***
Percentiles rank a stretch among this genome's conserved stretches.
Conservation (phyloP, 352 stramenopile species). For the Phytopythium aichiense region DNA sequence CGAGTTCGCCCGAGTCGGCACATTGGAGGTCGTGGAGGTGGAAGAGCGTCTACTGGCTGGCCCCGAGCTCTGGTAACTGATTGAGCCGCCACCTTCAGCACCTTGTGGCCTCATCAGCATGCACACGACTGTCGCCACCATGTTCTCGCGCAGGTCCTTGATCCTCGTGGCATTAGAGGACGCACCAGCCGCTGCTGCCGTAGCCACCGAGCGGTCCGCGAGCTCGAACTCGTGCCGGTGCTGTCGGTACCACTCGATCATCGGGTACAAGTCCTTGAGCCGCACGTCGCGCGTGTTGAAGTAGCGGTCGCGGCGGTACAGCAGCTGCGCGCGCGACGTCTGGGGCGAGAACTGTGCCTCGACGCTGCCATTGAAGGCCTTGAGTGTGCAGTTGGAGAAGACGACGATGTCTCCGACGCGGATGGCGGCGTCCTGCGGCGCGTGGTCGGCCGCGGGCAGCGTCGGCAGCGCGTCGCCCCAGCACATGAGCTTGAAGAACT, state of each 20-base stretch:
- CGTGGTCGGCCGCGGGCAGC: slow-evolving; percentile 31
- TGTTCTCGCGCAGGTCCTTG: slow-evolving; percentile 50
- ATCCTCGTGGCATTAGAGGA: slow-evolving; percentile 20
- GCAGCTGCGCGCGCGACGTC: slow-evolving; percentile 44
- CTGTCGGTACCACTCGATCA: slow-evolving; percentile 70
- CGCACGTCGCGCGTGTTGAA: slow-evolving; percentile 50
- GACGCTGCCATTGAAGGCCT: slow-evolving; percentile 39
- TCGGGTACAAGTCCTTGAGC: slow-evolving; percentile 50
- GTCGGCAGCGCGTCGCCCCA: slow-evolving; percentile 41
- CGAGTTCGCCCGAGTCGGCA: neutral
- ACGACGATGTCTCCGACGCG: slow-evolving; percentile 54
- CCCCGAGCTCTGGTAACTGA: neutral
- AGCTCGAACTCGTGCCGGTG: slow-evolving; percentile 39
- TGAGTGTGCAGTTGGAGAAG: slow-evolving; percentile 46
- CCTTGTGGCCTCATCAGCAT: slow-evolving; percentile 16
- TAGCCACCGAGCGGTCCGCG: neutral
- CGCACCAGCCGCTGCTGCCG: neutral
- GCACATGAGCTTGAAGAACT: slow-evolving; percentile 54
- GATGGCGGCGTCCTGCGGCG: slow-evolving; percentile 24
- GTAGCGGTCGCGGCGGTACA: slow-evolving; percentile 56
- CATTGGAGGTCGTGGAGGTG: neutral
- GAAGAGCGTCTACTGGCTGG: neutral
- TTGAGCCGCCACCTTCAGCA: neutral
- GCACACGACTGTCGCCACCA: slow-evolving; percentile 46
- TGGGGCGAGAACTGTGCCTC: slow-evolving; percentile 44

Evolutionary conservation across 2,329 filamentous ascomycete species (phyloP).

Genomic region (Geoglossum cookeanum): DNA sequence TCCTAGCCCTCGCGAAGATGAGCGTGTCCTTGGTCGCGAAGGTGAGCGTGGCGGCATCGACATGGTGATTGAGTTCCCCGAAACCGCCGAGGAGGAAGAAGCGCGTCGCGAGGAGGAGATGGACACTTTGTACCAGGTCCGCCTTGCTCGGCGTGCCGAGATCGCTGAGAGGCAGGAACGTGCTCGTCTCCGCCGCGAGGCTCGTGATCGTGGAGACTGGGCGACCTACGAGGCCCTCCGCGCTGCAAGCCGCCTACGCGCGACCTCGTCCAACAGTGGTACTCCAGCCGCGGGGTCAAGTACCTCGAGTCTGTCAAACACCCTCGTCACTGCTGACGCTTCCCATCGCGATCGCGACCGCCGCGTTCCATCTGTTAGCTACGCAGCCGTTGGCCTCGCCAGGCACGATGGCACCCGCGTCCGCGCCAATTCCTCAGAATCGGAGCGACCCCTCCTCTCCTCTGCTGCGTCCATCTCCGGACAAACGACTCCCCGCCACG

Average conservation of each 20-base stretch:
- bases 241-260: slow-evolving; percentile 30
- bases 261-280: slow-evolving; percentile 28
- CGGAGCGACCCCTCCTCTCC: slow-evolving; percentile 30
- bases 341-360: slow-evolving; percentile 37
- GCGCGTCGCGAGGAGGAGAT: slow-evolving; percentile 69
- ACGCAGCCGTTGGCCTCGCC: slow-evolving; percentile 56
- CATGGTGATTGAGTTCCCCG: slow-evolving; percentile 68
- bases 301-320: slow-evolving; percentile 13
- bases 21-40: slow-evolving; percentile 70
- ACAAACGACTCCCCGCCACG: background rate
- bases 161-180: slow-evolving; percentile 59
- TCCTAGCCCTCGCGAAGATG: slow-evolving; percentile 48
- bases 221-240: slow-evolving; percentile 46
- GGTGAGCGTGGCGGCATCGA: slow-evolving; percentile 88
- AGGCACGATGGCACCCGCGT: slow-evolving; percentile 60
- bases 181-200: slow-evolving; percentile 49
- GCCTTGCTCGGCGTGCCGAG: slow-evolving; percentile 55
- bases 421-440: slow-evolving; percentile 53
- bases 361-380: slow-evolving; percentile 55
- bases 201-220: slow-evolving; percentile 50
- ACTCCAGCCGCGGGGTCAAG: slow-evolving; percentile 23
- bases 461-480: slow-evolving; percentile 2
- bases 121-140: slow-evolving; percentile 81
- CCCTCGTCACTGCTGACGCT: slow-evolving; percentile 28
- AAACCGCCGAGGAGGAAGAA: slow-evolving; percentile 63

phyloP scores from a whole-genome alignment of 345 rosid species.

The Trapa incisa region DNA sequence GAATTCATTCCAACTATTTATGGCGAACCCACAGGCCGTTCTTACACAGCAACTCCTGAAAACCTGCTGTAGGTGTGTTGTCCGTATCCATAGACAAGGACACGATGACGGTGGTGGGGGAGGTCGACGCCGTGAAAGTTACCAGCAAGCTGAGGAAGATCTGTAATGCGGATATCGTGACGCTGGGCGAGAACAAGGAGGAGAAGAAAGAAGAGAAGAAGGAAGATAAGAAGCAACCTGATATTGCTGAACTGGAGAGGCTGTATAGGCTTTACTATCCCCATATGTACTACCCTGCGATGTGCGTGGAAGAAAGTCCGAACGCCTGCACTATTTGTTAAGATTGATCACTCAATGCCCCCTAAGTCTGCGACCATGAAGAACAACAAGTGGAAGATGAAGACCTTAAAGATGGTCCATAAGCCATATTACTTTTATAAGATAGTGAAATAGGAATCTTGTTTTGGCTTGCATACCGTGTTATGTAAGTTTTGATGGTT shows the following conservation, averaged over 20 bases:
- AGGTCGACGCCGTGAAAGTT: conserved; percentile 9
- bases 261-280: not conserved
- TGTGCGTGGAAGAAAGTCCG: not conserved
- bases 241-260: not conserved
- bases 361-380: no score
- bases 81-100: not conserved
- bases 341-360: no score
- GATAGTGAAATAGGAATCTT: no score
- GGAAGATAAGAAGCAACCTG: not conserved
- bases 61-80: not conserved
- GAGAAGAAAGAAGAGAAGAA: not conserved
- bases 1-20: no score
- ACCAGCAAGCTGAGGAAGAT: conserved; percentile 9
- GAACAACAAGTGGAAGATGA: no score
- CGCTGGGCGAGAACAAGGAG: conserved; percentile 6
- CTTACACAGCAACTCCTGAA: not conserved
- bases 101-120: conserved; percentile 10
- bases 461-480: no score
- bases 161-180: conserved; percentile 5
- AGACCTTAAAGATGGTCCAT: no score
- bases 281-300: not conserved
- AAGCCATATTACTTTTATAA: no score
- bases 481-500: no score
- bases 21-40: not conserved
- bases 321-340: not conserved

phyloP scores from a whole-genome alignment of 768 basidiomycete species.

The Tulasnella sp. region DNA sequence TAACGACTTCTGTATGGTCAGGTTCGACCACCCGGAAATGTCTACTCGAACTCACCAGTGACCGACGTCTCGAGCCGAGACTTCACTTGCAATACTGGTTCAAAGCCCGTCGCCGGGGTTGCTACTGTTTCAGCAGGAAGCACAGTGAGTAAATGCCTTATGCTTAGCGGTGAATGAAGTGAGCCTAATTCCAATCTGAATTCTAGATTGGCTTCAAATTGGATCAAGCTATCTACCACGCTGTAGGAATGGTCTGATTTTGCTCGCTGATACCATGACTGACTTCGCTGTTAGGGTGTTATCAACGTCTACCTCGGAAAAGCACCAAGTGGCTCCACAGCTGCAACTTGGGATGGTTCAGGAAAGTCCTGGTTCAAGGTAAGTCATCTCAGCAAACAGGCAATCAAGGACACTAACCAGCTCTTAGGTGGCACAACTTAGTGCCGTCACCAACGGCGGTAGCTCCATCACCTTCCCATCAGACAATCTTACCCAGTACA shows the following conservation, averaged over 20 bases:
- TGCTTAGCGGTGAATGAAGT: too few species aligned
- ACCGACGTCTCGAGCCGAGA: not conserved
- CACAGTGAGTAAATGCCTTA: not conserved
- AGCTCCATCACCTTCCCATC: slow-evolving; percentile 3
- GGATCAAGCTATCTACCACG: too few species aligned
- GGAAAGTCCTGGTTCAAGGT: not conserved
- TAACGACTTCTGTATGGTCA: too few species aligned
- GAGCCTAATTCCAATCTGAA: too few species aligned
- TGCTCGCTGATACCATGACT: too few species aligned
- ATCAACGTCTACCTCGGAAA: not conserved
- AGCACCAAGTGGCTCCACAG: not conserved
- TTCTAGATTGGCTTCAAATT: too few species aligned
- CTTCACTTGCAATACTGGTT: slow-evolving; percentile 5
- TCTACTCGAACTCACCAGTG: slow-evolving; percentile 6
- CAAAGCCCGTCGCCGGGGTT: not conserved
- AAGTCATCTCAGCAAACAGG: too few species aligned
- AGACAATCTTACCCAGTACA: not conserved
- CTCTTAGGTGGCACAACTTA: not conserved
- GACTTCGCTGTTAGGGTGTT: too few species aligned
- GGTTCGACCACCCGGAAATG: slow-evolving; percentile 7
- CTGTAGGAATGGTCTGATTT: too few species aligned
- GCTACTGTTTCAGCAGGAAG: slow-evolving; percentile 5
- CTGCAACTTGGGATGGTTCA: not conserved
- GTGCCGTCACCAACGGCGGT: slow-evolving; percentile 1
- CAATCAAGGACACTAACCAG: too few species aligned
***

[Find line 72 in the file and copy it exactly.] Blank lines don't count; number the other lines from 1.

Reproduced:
- CGCTGGGCGAGAACAAGGAG: conserved; percentile 6